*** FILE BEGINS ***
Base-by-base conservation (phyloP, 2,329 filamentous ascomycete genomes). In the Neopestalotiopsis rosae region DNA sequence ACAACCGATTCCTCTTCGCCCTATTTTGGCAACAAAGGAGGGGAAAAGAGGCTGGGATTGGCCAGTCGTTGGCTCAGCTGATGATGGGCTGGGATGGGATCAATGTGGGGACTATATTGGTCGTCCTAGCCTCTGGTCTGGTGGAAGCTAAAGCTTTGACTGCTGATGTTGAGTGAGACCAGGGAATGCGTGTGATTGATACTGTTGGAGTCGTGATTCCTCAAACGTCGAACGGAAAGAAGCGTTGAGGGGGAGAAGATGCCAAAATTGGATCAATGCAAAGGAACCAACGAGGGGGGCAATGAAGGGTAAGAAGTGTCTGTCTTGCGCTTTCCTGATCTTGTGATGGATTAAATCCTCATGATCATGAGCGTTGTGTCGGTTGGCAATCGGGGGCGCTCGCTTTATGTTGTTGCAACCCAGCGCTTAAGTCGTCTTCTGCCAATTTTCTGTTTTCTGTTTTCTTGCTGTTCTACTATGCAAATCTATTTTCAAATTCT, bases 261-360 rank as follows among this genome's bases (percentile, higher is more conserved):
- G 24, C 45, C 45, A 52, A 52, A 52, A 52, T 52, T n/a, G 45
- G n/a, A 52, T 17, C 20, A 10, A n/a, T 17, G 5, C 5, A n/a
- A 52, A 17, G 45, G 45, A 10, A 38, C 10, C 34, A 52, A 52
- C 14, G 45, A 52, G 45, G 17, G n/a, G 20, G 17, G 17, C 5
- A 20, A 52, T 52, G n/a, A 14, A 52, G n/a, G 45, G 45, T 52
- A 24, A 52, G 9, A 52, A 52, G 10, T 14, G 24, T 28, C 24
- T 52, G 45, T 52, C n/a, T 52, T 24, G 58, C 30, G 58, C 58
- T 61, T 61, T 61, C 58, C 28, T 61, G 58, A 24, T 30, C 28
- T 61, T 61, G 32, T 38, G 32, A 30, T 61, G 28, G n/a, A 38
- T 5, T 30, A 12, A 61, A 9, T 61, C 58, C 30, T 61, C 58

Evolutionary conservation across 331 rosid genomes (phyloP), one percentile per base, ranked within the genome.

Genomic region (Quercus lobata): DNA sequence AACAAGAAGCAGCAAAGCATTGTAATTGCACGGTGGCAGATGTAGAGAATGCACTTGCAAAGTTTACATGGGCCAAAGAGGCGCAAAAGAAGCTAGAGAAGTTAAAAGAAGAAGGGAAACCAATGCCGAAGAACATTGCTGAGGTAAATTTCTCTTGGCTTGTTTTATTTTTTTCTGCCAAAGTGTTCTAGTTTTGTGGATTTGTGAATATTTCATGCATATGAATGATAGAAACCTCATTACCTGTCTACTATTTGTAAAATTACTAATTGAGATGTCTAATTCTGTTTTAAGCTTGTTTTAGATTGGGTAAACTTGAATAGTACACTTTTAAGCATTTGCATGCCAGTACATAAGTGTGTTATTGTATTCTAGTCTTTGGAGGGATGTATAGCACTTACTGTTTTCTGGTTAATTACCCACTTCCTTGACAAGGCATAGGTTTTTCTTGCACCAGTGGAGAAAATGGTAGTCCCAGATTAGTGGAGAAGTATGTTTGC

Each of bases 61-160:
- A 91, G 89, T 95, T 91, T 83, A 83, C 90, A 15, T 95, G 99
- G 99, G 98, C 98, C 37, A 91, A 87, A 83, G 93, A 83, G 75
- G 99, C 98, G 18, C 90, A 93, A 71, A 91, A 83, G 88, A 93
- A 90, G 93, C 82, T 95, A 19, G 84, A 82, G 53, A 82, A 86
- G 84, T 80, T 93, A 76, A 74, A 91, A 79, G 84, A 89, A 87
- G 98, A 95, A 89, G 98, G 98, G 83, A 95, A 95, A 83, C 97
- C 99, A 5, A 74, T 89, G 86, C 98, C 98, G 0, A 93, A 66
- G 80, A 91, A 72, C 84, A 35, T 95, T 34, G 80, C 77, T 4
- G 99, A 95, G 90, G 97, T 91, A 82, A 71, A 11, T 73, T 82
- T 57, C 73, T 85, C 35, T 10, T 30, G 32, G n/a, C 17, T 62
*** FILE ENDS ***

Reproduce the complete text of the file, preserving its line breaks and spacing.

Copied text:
Base-by-base conservation (phyloP, 2,329 filamentous ascomycete genomes). In the Neopestalotiopsis rosae region DNA sequence ACAACCGATTCCTCTTCGCCCTATTTTGGCAACAAAGGAGGGGAAAAGAGGCTGGGATTGGCCAGTCGTTGGCTCAGCTGATGATGGGCTGGGATGGGATCAATGTGGGGACTATATTGGTCGTCCTAGCCTCTGGTCTGGTGGAAGCTAAAGCTTTGACTGCTGATGTTGAGTGAGACCAGGGAATGCGTGTGATTGATACTGTTGGAGTCGTGATTCCTCAAACGTCGAACGGAAAGAAGCGTTGAGGGGGAGAAGATGCCAAAATTGGATCAATGCAAAGGAACCAACGAGGGGGGCAATGAAGGGTAAGAAGTGTCTGTCTTGCGCTTTCCTGATCTTGTGATGGATTAAATCCTCATGATCATGAGCGTTGTGTCGGTTGGCAATCGGGGGCGCTCGCTTTATGTTGTTGCAACCCAGCGCTTAAGTCGTCTTCTGCCAATTTTCTGTTTTCTGTTTTCTTGCTGTTCTACTATGCAAATCTATTTTCAAATTCT, bases 261-360 rank as follows among this genome's bases (percentile, higher is more conserved):
- G 24, C 45, C 45, A 52, A 52, A 52, A 52, T 52, T n/a, G 45
- G n/a, A 52, T 17, C 20, A 10, A n/a, T 17, G 5, C 5, A n/a
- A 52, A 17, G 45, G 45, A 10, A 38, C 10, C 34, A 52, A 52
- C 14, G 45, A 52, G 45, G 17, G n/a, G 20, G 17, G 17, C 5
- A 20, A 52, T 52, G n/a, A 14, A 52, G n/a, G 45, G 45, T 52
- A 24, A 52, G 9, A 52, A 52, G 10, T 14, G 24, T 28, C 24
- T 52, G 45, T 52, C n/a, T 52, T 24, G 58, C 30, G 58, C 58
- T 61, T 61, T 61, C 58, C 28, T 61, G 58, A 24, T 30, C 28
- T 61, T 61, G 32, T 38, G 32, A 30, T 61, G 28, G n/a, A 38
- T 5, T 30, A 12, A 61, A 9, T 61, C 58, C 30, T 61, C 58

Evolutionary conservation across 331 rosid genomes (phyloP), one percentile per base, ranked within the genome.

Genomic region (Quercus lobata): DNA sequence AACAAGAAGCAGCAAAGCATTGTAATTGCACGGTGGCAGATGTAGAGAATGCACTTGCAAAGTTTACATGGGCCAAAGAGGCGCAAAAGAAGCTAGAGAAGTTAAAAGAAGAAGGGAAACCAATGCCGAAGAACATTGCTGAGGTAAATTTCTCTTGGCTTGTTTTATTTTTTTCTGCCAAAGTGTTCTAGTTTTGTGGATTTGTGAATATTTCATGCATATGAATGATAGAAACCTCATTACCTGTCTACTATTTGTAAAATTACTAATTGAGATGTCTAATTCTGTTTTAAGCTTGTTTTAGATTGGGTAAACTTGAATAGTACACTTTTAAGCATTTGCATGCCAGTACATAAGTGTGTTATTGTATTCTAGTCTTTGGAGGGATGTATAGCACTTACTGTTTTCTGGTTAATTACCCACTTCCTTGACAAGGCATAGGTTTTTCTTGCACCAGTGGAGAAAATGGTAGTCCCAGATTAGTGGAGAAGTATGTTTGC

Each of bases 61-160:
- A 91, G 89, T 95, T 91, T 83, A 83, C 90, A 15, T 95, G 99
- G 99, G 98, C 98, C 37, A 91, A 87, A 83, G 93, A 83, G 75
- G 99, C 98, G 18, C 90, A 93, A 71, A 91, A 83, G 88, A 93
- A 90, G 93, C 82, T 95, A 19, G 84, A 82, G 53, A 82, A 86
- G 84, T 80, T 93, A 76, A 74, A 91, A 79, G 84, A 89, A 87
- G 98, A 95, A 89, G 98, G 98, G 83, A 95, A 95, A 83, C 97
- C 99, A 5, A 74, T 89, G 86, C 98, C 98, G 0, A 93, A 66
- G 80, A 91, A 72, C 84, A 35, T 95, T 34, G 80, C 77, T 4
- G 99, A 95, G 90, G 97, T 91, A 82, A 71, A 11, T 73, T 82
- T 57, C 73, T 85, C 35, T 10, T 30, G 32, G n/a, C 17, T 62